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Juarez leaders protest 16 percent approved tax increase

Benjamin Zamora-KTSM

POSTED: Friday, October 18, 2013 - 6:51pm

UPDATED: Sunday, December 29, 2013 - 2:12am

Juarez residents could be hit by a new general tax rate and it's effects could impact the borderland. This morning the Mexican lower house of Congress approved a 5 percent increase on the current tax rate of 11 percent.

Hundreds of businessmen, economic experts and residents gather at the Mexican Chamber of Commerce to protest the decision and share their concerns about this situation, they said many jobs will be lost.

"The power of purchase if you increase prices you will have less money to buy basic products you have to select in terms of price and quality," entrepreneurship division director at Tec. De Monterrey Enrique Portillo said.

The Secretary of the National Action Party or PAN in Juarez who has opposed this measure among Citizens Movement Party and the Worker's Party said the impact would be devastating for Juarez and El Paso.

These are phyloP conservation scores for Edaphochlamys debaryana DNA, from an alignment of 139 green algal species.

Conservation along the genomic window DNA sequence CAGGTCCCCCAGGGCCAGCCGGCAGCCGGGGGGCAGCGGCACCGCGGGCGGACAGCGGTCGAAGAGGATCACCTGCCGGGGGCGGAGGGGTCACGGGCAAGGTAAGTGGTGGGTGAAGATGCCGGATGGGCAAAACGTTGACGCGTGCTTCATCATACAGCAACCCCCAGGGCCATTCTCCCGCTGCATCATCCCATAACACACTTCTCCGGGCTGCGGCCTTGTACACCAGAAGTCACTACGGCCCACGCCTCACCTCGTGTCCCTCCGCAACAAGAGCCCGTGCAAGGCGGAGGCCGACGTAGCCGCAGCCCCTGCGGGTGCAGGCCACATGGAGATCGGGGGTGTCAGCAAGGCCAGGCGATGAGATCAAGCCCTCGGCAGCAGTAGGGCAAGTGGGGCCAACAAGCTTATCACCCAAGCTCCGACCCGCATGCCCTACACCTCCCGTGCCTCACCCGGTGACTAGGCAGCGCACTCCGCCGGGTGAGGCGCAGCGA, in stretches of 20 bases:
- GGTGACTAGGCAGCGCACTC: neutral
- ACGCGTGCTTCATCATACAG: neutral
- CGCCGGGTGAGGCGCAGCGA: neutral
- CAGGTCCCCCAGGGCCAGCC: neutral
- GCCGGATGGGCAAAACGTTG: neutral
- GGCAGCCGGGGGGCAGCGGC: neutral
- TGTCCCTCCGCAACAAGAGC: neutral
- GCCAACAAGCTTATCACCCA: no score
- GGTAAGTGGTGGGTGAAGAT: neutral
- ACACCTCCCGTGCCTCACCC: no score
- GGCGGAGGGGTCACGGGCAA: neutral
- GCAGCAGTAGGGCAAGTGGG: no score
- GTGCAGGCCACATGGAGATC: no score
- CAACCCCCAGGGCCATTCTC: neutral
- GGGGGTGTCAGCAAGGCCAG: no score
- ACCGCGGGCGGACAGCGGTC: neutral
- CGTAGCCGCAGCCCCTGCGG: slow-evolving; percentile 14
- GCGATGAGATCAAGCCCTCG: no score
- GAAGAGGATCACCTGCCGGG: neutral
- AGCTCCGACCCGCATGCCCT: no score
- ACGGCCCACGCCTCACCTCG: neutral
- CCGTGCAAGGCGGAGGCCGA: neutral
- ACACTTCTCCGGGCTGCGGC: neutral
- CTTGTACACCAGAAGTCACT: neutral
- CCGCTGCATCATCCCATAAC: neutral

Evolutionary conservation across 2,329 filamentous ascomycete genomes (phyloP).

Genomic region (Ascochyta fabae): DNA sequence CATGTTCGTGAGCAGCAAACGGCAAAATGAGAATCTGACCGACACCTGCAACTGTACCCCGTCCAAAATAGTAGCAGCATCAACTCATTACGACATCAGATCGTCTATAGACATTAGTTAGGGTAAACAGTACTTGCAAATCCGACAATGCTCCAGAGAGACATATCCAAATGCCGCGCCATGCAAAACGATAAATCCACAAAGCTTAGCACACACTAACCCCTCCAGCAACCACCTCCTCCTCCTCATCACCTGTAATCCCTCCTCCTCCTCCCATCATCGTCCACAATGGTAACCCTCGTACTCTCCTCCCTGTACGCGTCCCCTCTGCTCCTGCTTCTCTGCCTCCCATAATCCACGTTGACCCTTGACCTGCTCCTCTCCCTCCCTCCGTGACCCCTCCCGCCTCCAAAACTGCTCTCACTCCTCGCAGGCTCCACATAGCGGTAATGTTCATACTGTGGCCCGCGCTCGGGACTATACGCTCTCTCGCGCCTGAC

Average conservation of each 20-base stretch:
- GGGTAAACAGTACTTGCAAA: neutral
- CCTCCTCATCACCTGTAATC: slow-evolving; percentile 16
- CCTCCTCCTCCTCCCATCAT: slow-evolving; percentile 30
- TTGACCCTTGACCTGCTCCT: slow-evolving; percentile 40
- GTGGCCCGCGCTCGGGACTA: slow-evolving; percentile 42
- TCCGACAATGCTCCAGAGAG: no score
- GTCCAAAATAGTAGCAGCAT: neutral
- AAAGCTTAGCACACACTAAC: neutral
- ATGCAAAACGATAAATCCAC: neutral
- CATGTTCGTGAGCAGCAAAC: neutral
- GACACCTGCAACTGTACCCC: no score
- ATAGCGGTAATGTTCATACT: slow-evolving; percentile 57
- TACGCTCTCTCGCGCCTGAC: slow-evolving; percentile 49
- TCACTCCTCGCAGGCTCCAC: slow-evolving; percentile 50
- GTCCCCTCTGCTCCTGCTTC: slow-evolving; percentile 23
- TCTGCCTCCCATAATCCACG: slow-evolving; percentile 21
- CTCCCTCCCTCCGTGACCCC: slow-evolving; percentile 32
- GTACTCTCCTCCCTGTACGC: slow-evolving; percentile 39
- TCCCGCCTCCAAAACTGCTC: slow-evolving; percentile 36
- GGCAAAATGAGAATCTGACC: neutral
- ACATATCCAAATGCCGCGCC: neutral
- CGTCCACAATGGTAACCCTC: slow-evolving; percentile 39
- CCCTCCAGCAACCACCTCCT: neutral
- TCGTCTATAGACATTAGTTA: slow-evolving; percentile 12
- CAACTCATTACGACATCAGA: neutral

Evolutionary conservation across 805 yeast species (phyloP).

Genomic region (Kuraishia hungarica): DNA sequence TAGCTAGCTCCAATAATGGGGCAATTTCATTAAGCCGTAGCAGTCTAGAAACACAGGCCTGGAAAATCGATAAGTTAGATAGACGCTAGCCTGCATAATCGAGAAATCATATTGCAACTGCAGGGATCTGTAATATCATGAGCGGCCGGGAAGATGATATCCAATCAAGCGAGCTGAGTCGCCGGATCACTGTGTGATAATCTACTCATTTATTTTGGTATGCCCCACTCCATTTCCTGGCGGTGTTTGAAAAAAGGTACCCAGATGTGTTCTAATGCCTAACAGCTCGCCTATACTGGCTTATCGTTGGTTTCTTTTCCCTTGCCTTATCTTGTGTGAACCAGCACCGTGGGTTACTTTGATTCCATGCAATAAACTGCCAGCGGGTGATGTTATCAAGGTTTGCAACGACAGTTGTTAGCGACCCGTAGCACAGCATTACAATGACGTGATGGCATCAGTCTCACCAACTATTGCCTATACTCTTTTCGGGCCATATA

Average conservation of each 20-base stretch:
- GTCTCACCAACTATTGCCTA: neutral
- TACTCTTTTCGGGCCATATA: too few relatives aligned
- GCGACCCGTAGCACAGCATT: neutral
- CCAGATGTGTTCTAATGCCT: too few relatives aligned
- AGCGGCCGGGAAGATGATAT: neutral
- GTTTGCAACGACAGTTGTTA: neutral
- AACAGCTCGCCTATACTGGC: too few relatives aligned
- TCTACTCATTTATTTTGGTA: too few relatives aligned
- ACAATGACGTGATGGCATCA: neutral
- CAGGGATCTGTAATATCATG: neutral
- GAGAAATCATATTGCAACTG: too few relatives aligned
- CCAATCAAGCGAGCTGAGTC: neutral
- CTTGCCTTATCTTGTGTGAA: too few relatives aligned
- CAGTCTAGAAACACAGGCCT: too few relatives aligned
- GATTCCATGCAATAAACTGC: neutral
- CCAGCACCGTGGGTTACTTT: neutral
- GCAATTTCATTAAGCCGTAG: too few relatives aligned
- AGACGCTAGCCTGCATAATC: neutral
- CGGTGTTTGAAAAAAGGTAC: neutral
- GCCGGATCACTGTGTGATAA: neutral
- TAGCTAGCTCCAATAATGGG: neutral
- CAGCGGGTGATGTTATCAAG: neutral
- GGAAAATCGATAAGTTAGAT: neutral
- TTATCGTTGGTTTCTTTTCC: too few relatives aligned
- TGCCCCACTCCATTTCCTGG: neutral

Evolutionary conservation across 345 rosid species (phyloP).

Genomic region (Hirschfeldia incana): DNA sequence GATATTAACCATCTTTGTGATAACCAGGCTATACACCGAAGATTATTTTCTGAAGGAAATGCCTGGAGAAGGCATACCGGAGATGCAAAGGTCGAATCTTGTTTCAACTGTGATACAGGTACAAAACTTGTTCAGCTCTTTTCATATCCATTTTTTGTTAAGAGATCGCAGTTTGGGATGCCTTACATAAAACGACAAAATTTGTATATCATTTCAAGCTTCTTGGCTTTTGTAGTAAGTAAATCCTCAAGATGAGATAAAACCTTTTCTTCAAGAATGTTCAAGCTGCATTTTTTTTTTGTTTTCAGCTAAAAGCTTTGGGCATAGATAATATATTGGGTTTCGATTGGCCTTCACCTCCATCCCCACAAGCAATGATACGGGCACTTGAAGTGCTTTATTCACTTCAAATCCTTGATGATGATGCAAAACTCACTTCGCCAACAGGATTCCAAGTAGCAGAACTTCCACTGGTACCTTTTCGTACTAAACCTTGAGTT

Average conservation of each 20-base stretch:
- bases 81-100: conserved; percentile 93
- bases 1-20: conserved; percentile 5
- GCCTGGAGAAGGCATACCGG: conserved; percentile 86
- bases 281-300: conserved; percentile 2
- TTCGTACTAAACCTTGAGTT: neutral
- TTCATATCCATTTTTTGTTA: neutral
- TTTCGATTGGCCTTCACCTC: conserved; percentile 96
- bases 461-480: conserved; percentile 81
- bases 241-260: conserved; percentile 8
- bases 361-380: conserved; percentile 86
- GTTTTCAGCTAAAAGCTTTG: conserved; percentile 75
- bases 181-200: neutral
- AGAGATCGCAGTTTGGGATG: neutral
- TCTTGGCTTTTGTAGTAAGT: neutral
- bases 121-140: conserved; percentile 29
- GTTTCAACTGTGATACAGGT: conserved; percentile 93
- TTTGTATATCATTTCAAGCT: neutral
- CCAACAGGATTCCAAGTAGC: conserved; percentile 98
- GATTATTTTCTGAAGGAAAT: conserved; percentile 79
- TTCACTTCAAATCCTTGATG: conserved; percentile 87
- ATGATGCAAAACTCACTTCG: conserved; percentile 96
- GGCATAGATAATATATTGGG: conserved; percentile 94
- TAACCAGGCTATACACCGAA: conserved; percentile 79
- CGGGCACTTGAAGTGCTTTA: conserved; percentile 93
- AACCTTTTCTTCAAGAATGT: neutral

"It affects the economy in Juarez and obviously people have less to spend here and in El Paso, some maquilas could leave that's our biggest concern," Secretary of PAN Ofelia Mijarez added.

Currently Juarez has a tax rate of 11 percent to compete with El Paso's 8.25 percent, with the new proposal it would end up at 16 percent, two times larger than the Sun City. The increase is part of the Economic Reform agenda of Mexican President Enrique Peña Nieto and the Revolutionary Institutional Party or PRI.

Aside from the general tax increase this reform would also implement taxes on sugary drinks, dog food and housing.

"They see how the crisis is and they do this politicians are a bunch of liars they promise you everything first but betray you later," Juarez resident Ricardo Diaz said.

Many maquila workers decided to get out of work to protest the tax rate which is expected to affect the maquila industry in Juarez.

"We are here to oppose the reform because we get paid 600 pesos a week and if they take out more where will we end up?" Maquila worker Irma Garcia said.

Several opposition political movements are still gathering signatures and hope the senate rejects the bill while businessmen encourage people to speak out.

"Somehow this will also impact the region if people don't have work or jobs they will have a less quality of life the will impact El Paso also." Portillo concluded.

The maquila industry in Ciudad Juarez announced that no hirings will be made until the conflict in Mexico City ends.

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